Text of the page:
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Relief for AMD
Relief for AMD
What a November for AMD! Starting with a US$1.25 billion-dollar cash payment from Intel to settle a lawsuit over alleged anti-competitive trade practices, AMD also managed to close all outstanding legal and patent issues with its rival, which means that Intel will not contest AMD's divestment of its manufacturing assets to GlobalFoundries. As the first step towards its financial rehabilitation, AMD seriously needs GlobalFoundries to work and succeed, while the cash from Intel will be very useful as AMD tries to get back into profitability.
And that's not all. The company announced plans for its next-gen CPU architecture, laying out the roadmap to 2011, including the much talked about Fusion initiative, which integrates graphics with the CPU. There are still many questions left unanswered and 'what-if' scenarios but there's no doubt that November has been a great month for AMD. Mind you, we haven't even started on the highs from AMD's graphics division, with the Radeon HD 5800 series stomping uncontested at the top now that the dual-GPU Radeon HD 5970 is available. Or even the recent news that this year's top three supercomputers used AMD's latest six-core 'Istanbul' Opteron processors.
Of course, after the euphoria dies down, the fact remains that it will be a bumpy road to 2011 for AMD. The current CPU microarchitecture is comprehensively outclassed by Intel's Nehalem and with the chip giant going to the 32nm manufacturing node early next year, chances are that AMD will find itself being squeezed out from the middle to the entry/budget and performance computing segments. It is the budget segment that we'll be looking at today, with AMD releasing a cut-down version of its Phenom II processors dubbed the Athlon II.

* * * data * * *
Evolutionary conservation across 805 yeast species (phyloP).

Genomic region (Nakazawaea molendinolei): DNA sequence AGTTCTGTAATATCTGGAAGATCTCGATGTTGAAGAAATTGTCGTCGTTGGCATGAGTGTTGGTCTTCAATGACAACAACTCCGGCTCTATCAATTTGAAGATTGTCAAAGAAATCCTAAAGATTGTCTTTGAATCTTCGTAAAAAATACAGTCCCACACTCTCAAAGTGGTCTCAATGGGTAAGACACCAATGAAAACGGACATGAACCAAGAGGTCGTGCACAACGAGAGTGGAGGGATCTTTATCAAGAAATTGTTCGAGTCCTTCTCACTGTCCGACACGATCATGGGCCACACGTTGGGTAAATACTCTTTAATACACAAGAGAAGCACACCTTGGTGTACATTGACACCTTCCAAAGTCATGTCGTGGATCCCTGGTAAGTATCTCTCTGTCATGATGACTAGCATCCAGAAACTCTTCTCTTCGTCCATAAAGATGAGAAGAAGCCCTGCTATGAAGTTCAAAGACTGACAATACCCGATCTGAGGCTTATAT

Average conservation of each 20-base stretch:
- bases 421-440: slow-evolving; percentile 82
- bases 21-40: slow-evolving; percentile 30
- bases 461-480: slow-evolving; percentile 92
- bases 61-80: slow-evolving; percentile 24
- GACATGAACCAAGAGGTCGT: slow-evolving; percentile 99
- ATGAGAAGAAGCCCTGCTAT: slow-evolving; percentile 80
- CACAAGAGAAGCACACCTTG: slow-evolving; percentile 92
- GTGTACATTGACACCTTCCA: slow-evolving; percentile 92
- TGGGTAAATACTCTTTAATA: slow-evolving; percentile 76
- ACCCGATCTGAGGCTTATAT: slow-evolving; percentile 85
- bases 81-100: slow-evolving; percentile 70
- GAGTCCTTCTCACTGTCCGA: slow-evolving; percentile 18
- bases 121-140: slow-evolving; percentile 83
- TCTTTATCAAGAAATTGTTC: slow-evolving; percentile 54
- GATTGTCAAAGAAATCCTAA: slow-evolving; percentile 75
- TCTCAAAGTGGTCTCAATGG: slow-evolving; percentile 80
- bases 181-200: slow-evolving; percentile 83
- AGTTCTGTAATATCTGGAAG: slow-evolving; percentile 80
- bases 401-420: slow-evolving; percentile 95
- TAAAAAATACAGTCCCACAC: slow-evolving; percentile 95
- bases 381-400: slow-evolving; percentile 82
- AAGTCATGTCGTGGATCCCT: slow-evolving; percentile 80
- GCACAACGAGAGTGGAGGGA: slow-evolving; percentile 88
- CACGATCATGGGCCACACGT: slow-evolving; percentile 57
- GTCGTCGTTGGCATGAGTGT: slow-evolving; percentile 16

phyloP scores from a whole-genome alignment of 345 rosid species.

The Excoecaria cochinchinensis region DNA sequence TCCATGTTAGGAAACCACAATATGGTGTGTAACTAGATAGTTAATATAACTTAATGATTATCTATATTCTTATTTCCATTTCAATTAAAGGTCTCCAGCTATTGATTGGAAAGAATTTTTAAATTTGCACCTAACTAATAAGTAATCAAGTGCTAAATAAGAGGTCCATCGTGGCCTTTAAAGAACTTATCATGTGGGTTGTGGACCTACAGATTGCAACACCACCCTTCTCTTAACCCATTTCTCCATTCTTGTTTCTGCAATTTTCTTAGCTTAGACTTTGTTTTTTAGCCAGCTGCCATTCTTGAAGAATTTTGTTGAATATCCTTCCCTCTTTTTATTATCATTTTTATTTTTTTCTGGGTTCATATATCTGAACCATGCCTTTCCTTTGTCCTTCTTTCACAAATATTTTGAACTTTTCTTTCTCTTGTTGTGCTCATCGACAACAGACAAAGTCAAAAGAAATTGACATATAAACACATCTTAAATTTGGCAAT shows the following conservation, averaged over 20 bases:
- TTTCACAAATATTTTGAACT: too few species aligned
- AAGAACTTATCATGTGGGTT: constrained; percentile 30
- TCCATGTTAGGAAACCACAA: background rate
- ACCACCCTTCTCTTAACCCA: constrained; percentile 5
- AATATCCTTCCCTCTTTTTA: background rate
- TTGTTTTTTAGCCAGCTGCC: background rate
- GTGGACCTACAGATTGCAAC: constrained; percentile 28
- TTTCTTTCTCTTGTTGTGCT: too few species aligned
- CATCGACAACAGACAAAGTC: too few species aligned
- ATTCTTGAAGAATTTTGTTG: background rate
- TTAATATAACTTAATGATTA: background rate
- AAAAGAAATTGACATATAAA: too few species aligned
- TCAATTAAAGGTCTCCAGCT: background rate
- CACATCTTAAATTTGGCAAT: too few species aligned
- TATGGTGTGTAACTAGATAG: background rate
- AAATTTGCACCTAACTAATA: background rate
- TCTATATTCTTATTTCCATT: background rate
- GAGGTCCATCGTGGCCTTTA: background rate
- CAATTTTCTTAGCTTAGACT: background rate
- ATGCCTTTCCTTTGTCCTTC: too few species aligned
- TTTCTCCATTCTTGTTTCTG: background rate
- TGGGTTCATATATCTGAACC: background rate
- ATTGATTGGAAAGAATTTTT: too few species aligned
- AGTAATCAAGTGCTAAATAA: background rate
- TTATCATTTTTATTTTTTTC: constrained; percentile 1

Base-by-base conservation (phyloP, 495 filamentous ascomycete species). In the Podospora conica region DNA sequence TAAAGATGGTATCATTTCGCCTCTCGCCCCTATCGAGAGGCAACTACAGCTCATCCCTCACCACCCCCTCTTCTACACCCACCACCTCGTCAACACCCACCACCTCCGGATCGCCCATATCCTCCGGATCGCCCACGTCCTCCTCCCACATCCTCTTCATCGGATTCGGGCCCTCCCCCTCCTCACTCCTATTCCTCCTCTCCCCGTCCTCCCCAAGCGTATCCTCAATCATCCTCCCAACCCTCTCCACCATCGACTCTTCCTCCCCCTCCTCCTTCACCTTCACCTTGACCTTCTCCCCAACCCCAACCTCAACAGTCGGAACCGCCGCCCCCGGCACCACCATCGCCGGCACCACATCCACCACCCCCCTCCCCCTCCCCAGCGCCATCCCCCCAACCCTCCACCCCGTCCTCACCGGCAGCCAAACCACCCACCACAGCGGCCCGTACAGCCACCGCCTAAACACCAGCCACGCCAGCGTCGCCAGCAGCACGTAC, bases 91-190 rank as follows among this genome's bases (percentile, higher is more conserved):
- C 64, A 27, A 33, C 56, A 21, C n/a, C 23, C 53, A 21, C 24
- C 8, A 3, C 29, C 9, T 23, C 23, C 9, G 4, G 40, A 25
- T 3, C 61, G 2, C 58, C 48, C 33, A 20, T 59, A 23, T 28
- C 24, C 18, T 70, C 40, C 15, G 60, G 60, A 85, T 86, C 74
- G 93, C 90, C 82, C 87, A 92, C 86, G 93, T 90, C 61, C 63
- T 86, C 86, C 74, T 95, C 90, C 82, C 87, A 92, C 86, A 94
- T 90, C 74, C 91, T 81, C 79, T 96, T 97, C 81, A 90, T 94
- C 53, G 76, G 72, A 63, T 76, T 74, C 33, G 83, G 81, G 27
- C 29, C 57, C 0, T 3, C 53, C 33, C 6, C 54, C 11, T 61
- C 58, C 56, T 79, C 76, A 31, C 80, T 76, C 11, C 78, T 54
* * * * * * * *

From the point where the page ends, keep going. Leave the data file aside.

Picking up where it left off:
This new series will have the most affordable quad-core processors ever, with the lower model, the Athlon II X4 620 going for just US$99. Compare that with Intel's cheapest quad-core, the Q8200 at US$150 and one can see where AMD is going here. Low and lower. How does AMD keep the cost down?
The answer is the removal of the L3 cache that's found on the Phenom II. The entire Athlon II series, which includes dual, triple and quad-cores do not have this cache, allowing AMD to reduce the die size and hence the manufacturing cost. Everything else remains the same, though the Athlon II X4 comes with a lower 95W TDP rating as a result. The new die, Propus, will be used in all Athlon II X4 processors. There's a slim chance that you may get a disabled Phenom II chip when you purchase one of these new Athlon II X4s but as time passes, it will be less and less likely.
Currently, there are only two quad-core models for the Athlon II, the X4 630 and 620. AMD also has two, energy efficient 'e' models that we won't be covering here. These are 45W versions that have much lower clock speeds. Anyway, below are the vital statistics for the X4 630 and 620:
|New AM3 Athlon II X4 Processors|
|Processor Model||Clock Speed||L2 Cache||L3 Cache||HyperTransport Bus||Memory Controller Speed||Max TDP (W)||Retail Price (US$)||Availability|
|Athlon II X4 630||2.8GHz||512KB x 4||NA||2.0GHz||2.0GHz||95||$123||Now (PiB)|
|Athlon II X4 620||2.6GHz||512KB x 4||NA||2.0GHz||2.0GHz||95||$99||Now (PiB)|
Since the technology is hardly new, we'll be going straight into the testing and benchmarks. For those who are interested in the specifics, we have a table comparing the Phenom II quads with the Athlon II and Intel's Core 2 quad processors on the next page.
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